Before You Apply

    Basic Requirements

    Applicants must meet the following requirements before filling out an online application.

    As this is a new program, a Student Profile is not available, however students interested in submitting a competitive application for the MS in Finance program should have a 3.0 GPA and at least a 600 on the GMAT exam. International applicants must also have at least a score of 100 onTOEFL or 7 or Higher on the IELTS. No prior work experience or prerequiste courses are required. 

    Questions regarding the application process can be e-mailed to admissions@katz.pitt.edu.

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    The Application

    Getting Started

    The following information and components are necessary to advance in the application process.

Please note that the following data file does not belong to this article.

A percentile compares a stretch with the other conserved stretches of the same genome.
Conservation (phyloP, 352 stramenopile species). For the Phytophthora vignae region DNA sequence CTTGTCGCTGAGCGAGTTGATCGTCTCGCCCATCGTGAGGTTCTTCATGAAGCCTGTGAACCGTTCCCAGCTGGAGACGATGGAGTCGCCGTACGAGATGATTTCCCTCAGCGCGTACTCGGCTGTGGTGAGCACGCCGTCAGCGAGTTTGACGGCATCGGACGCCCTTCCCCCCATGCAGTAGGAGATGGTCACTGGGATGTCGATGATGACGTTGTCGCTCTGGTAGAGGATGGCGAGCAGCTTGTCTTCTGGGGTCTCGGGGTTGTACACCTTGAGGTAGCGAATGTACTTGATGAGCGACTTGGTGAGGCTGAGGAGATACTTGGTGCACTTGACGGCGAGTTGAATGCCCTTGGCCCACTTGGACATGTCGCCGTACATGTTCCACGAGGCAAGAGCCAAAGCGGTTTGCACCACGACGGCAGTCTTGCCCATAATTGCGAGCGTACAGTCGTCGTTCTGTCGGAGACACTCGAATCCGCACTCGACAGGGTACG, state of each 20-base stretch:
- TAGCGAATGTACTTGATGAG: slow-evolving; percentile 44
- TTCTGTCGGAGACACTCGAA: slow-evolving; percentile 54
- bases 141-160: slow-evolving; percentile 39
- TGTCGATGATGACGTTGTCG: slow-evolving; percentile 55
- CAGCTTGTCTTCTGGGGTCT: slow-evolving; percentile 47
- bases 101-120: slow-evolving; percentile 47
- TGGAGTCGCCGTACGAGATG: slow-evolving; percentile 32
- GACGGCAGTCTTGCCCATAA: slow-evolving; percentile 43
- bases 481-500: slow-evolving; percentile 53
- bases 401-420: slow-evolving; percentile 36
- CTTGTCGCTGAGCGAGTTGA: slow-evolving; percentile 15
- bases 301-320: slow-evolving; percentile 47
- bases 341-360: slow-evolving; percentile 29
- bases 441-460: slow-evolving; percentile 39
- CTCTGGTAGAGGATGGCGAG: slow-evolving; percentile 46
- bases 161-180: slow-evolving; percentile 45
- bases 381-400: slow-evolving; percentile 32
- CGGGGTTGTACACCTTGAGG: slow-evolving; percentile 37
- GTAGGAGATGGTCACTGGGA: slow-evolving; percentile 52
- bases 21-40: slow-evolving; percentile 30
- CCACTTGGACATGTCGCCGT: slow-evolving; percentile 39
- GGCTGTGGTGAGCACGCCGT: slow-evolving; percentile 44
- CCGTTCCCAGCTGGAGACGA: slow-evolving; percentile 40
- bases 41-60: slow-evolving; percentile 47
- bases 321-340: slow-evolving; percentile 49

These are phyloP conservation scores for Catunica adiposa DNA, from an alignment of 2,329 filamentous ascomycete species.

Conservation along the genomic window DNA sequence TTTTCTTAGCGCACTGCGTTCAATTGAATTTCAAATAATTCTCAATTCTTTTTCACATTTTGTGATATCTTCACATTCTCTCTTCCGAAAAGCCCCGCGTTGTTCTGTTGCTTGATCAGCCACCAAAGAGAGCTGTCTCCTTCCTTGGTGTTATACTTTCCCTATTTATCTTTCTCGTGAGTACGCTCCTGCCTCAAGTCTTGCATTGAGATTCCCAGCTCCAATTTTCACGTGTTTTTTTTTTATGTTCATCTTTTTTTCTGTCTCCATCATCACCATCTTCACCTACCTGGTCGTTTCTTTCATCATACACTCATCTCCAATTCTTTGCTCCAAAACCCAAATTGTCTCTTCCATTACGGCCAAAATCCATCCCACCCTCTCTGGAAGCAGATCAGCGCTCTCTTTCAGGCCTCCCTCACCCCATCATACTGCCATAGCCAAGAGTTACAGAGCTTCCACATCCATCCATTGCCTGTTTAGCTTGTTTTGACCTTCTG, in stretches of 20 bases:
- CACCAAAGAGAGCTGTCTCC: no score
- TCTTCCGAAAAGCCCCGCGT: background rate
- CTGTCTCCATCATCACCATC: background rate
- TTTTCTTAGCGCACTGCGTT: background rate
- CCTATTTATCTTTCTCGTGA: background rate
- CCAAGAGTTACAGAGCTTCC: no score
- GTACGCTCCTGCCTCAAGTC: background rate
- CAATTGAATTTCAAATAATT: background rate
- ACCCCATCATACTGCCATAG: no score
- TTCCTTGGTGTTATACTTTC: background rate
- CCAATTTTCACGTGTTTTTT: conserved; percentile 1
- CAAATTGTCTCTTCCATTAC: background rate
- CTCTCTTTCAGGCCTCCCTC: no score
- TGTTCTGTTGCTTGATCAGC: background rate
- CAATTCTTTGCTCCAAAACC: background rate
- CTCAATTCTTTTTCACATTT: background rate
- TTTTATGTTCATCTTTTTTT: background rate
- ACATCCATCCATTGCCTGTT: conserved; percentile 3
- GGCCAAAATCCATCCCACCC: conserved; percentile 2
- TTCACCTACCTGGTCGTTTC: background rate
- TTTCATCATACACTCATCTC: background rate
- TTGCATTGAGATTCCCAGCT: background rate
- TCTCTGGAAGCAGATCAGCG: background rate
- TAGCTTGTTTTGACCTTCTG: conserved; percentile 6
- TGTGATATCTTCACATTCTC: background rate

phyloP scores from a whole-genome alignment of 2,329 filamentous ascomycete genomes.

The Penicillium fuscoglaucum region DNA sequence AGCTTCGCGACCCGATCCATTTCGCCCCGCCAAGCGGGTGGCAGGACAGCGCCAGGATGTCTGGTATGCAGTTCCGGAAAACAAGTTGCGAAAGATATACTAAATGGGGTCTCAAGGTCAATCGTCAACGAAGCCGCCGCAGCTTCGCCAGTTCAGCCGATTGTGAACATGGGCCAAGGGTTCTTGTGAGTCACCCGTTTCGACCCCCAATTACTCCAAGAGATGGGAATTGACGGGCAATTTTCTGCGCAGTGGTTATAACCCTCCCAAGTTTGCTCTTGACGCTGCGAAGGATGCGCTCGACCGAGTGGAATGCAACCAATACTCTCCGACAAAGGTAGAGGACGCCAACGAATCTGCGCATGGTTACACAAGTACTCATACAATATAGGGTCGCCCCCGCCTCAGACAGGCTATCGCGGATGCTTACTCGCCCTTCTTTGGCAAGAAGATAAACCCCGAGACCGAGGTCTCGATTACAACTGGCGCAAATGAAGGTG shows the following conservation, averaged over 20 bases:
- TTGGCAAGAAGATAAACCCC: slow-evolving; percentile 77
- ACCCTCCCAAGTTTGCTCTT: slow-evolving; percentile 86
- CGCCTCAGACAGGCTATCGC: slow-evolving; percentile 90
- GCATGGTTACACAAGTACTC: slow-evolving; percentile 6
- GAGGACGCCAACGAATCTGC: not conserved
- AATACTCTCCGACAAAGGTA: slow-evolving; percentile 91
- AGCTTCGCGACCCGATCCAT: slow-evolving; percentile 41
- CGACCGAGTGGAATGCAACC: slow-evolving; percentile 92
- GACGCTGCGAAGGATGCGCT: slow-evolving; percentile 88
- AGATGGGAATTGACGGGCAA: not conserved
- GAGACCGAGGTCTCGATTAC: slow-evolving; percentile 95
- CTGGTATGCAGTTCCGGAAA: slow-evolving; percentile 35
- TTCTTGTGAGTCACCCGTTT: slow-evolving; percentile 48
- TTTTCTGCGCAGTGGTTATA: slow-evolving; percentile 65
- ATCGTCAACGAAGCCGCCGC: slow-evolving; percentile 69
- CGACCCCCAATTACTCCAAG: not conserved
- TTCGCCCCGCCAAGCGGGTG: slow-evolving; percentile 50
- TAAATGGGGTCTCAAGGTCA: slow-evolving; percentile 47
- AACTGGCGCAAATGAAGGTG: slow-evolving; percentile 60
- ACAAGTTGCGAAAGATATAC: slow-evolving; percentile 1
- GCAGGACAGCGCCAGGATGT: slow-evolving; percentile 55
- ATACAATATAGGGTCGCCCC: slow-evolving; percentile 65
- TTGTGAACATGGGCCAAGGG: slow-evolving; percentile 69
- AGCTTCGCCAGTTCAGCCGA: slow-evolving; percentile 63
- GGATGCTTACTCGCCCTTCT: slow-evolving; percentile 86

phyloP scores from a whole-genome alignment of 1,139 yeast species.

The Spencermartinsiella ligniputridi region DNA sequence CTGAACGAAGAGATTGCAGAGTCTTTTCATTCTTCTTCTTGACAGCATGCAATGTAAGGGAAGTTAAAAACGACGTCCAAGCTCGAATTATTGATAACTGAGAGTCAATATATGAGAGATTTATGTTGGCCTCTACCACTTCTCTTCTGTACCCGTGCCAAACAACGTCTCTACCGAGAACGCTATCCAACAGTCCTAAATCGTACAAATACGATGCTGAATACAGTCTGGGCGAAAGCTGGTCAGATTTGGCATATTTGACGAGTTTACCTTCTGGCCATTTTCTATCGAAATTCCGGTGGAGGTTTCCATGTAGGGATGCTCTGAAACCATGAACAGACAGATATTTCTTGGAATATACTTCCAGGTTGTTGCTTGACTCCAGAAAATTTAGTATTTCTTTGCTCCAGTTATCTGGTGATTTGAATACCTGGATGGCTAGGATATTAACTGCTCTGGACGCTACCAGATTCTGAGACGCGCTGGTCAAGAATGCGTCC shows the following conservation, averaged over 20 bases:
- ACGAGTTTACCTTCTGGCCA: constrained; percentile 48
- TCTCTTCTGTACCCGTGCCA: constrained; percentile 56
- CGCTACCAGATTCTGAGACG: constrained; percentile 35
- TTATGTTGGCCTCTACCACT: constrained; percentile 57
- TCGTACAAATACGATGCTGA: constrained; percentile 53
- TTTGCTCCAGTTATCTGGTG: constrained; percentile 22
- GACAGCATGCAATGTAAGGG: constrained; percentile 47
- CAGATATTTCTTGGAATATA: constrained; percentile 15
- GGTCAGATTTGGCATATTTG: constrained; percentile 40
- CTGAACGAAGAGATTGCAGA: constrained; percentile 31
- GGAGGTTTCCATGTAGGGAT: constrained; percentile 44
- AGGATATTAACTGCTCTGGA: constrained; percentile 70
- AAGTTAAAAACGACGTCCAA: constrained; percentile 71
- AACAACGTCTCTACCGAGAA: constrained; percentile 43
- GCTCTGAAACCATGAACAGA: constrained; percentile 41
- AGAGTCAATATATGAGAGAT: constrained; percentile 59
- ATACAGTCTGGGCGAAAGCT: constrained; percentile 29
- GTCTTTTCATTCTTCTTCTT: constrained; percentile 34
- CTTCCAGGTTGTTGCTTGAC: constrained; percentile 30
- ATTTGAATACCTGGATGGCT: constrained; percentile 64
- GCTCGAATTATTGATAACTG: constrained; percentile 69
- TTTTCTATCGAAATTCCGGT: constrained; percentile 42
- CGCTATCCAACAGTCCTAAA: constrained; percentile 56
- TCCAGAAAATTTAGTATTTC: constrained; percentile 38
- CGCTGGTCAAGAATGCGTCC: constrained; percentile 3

In order to be considered for admission to the MS in Finance program, an applicant must submit all of the following items:

    Online Application Form.  
    Create your personal application account where you can start and save your work as needed.  You will also submit the following through your online application account:

    • Application fee (online)
    • Two recommendations
    • Essay responses
    • Current resume

    Application fee of $50. Each applicant is required to submit a $50 non-refundable application fee.  You are permitted to pay by bank check drawn on a U.S. bank, or by credit card.  If paying by check, please make the check payable to the University of Pittsburgh, and mail to:  Master's Admissions, 301 Mervis Hall, Pittsburgh, PA  15260.  If paying by credit card, please follow the instructions for payment which are included in the online application.

    Official transcripts.  An unofficial copy can be uploaded into the Educational Information section of the online application.  The unofficial copy will suffice for the application review process.  Once an applicant is admitted to the MS in Finance program, an official copy of the transcript will be requested.